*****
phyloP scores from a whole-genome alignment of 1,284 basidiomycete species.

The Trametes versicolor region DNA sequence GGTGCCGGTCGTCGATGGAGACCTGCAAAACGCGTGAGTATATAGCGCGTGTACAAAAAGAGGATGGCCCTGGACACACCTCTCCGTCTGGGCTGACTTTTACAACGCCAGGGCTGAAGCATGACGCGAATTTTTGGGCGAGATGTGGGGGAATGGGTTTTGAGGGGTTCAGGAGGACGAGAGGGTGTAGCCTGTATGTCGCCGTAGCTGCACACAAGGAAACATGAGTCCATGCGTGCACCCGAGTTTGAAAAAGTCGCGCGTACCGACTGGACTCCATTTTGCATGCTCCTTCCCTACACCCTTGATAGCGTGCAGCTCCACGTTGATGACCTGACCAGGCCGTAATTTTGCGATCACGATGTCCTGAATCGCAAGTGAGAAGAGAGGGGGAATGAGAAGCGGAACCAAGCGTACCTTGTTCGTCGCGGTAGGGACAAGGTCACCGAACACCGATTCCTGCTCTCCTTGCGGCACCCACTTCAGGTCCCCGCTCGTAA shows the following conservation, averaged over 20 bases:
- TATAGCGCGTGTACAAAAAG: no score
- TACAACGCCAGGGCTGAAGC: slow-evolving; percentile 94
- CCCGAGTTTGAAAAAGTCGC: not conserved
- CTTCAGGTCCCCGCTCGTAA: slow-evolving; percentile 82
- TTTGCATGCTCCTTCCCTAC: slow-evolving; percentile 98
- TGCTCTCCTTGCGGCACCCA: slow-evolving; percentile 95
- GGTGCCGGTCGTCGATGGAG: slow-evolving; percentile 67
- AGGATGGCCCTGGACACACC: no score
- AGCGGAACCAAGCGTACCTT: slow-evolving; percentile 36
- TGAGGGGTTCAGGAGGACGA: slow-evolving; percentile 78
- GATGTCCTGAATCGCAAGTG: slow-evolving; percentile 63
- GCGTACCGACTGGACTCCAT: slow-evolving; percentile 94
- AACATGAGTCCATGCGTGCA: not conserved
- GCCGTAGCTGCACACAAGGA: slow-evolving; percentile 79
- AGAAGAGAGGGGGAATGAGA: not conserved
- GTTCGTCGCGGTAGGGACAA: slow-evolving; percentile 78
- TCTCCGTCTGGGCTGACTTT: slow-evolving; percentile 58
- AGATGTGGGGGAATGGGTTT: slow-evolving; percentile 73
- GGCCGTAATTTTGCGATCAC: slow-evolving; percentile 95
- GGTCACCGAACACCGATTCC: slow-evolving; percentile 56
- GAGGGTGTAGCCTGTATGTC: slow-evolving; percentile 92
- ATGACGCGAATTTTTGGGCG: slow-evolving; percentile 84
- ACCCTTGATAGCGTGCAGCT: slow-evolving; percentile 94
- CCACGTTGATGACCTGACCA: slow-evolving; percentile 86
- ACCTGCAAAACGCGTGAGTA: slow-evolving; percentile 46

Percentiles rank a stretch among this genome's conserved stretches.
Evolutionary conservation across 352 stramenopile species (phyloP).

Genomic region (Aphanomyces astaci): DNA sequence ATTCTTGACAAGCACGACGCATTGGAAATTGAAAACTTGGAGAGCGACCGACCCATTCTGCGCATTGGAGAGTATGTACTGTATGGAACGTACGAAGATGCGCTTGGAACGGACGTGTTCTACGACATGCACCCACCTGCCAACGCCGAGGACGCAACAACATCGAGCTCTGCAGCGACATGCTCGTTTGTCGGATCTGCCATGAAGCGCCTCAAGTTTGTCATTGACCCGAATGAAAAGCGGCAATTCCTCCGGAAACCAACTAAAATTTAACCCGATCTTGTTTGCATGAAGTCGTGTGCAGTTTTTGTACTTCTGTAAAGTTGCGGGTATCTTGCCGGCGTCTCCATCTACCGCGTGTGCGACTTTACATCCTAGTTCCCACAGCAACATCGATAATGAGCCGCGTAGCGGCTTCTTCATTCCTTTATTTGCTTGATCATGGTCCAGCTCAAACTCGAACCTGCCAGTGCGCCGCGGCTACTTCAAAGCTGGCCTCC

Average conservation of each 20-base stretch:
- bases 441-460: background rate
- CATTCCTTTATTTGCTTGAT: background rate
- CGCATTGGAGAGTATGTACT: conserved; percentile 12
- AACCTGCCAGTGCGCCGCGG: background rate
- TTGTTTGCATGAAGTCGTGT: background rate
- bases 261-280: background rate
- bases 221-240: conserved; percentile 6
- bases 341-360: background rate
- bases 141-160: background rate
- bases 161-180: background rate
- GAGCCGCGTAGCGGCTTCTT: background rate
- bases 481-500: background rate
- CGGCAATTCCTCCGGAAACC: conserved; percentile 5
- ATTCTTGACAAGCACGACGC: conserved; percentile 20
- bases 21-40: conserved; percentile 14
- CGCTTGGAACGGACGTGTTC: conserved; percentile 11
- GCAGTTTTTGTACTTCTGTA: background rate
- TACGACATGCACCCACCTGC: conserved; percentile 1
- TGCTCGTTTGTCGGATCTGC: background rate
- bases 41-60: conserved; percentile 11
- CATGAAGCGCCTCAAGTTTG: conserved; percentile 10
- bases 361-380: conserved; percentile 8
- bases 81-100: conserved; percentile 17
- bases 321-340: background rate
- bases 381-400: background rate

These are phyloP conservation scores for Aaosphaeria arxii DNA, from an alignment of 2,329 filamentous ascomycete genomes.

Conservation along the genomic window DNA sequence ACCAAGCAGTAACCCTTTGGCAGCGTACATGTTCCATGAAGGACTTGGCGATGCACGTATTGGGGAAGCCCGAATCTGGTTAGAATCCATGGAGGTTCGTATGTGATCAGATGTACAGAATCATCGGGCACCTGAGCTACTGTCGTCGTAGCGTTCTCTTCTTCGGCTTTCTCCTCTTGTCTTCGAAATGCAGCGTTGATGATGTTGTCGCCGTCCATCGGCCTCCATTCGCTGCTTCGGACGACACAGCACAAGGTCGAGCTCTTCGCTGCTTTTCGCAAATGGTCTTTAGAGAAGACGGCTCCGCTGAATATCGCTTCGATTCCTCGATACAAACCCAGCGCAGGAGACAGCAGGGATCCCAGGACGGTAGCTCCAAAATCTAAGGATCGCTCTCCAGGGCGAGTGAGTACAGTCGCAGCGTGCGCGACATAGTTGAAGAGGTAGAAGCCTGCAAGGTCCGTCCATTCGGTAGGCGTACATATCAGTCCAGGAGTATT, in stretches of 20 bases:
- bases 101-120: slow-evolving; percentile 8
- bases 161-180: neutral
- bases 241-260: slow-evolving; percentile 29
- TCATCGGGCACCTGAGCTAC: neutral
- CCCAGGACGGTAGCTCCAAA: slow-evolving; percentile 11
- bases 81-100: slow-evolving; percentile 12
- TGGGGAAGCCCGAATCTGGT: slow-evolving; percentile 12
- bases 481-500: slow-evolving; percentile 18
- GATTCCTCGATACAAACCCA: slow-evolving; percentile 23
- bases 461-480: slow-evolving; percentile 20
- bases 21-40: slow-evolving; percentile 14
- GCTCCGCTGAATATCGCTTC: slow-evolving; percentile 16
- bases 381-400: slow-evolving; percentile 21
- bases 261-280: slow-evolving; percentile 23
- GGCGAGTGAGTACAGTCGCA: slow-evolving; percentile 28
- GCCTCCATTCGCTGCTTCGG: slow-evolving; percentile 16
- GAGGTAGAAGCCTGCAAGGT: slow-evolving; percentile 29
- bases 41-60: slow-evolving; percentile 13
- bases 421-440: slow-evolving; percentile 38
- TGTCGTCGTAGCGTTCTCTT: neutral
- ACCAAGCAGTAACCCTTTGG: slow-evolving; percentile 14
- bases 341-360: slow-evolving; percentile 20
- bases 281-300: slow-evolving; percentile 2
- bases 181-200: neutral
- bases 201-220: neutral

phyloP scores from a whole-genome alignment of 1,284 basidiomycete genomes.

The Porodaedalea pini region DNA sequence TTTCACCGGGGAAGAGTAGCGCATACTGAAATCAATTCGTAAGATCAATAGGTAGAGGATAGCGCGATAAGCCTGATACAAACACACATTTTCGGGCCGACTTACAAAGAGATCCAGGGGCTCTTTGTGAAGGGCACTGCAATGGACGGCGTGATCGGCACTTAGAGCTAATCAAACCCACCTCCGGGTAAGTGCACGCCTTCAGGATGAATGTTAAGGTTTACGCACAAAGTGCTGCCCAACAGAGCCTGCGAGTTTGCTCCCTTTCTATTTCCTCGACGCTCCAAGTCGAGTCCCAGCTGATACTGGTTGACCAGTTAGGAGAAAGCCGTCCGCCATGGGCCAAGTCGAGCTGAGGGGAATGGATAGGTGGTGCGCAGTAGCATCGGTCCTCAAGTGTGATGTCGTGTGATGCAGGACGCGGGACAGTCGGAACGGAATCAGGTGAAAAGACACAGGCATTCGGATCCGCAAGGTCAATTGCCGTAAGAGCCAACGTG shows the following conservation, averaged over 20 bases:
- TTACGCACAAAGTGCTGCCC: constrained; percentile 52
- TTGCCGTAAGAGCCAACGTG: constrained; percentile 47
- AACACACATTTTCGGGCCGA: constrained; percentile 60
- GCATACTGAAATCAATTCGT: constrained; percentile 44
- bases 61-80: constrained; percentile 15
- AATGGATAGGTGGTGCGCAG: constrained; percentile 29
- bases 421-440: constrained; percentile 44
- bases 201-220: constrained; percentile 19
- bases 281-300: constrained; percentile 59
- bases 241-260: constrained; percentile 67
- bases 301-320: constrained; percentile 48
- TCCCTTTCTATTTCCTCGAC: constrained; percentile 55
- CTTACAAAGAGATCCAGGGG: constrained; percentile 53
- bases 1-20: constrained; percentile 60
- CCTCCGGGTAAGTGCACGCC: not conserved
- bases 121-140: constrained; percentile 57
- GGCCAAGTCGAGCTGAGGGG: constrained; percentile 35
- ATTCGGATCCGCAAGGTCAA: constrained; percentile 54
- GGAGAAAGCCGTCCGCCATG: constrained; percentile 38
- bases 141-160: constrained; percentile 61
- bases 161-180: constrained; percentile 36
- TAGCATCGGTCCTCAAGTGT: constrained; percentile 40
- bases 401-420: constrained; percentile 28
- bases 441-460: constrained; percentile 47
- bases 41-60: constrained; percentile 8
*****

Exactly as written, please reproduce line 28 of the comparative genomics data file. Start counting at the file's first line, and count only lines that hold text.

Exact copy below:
Percentiles rank a stretch among this genome's conserved stretches.